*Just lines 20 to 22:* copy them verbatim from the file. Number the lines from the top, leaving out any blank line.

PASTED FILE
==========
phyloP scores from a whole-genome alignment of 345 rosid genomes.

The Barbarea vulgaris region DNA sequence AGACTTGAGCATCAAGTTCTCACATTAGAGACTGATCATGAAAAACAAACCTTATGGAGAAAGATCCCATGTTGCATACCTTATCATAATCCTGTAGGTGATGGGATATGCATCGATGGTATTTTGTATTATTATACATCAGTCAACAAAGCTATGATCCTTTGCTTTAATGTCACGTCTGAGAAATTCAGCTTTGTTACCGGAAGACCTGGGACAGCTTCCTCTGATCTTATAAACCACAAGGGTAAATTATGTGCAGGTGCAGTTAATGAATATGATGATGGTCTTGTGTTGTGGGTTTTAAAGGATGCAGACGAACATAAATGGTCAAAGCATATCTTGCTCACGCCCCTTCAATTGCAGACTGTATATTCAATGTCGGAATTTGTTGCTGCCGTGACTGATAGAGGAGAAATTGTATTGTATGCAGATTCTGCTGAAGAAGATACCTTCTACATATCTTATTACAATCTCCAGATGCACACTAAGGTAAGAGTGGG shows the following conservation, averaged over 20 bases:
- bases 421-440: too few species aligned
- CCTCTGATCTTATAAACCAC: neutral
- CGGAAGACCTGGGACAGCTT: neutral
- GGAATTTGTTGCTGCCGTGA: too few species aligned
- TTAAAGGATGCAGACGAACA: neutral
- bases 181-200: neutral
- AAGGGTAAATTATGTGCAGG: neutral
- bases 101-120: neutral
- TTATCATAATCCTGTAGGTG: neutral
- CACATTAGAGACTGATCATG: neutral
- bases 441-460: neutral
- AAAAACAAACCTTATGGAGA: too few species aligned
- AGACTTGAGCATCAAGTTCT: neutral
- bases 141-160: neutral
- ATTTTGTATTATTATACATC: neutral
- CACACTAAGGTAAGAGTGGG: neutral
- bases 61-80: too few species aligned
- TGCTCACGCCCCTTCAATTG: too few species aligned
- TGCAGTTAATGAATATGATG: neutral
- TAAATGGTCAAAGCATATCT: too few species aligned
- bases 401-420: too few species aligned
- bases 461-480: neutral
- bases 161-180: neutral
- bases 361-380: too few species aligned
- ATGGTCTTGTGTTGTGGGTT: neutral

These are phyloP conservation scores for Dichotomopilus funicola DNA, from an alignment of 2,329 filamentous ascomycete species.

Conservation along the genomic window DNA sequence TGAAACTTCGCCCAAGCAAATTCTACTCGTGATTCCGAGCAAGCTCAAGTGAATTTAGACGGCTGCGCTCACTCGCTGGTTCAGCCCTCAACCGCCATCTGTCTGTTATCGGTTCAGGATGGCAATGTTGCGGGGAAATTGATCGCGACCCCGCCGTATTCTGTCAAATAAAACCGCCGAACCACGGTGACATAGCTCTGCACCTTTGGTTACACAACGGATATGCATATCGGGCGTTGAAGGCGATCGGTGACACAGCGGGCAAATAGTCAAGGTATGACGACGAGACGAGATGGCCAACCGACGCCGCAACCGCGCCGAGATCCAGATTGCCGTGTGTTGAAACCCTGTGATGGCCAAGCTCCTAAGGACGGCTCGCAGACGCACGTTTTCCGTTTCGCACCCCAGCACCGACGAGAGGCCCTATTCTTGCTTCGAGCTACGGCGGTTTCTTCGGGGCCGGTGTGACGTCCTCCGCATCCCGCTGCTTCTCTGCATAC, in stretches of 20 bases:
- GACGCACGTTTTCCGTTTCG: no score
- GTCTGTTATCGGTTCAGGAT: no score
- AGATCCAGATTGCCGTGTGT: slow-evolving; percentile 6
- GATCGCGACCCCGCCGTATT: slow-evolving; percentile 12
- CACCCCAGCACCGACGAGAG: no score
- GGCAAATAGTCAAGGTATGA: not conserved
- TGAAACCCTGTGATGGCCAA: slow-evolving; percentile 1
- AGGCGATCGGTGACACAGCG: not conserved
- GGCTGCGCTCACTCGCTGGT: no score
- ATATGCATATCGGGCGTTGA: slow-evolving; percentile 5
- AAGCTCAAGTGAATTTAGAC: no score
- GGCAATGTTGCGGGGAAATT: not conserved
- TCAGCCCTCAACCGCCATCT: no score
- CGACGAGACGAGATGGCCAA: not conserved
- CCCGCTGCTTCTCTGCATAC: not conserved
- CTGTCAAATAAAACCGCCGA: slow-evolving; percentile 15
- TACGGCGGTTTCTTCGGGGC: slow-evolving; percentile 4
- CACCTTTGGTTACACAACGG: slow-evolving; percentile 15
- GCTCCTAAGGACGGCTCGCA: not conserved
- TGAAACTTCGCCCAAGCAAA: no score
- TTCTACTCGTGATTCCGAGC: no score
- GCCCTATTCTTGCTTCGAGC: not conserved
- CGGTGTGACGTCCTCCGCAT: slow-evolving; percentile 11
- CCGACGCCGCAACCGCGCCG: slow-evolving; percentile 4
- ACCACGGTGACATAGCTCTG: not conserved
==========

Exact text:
- TGCTCACGCCCCTTCAATTG: too few species aligned
- TGCAGTTAATGAATATGATG: neutral
- TAAATGGTCAAAGCATATCT: too few species aligned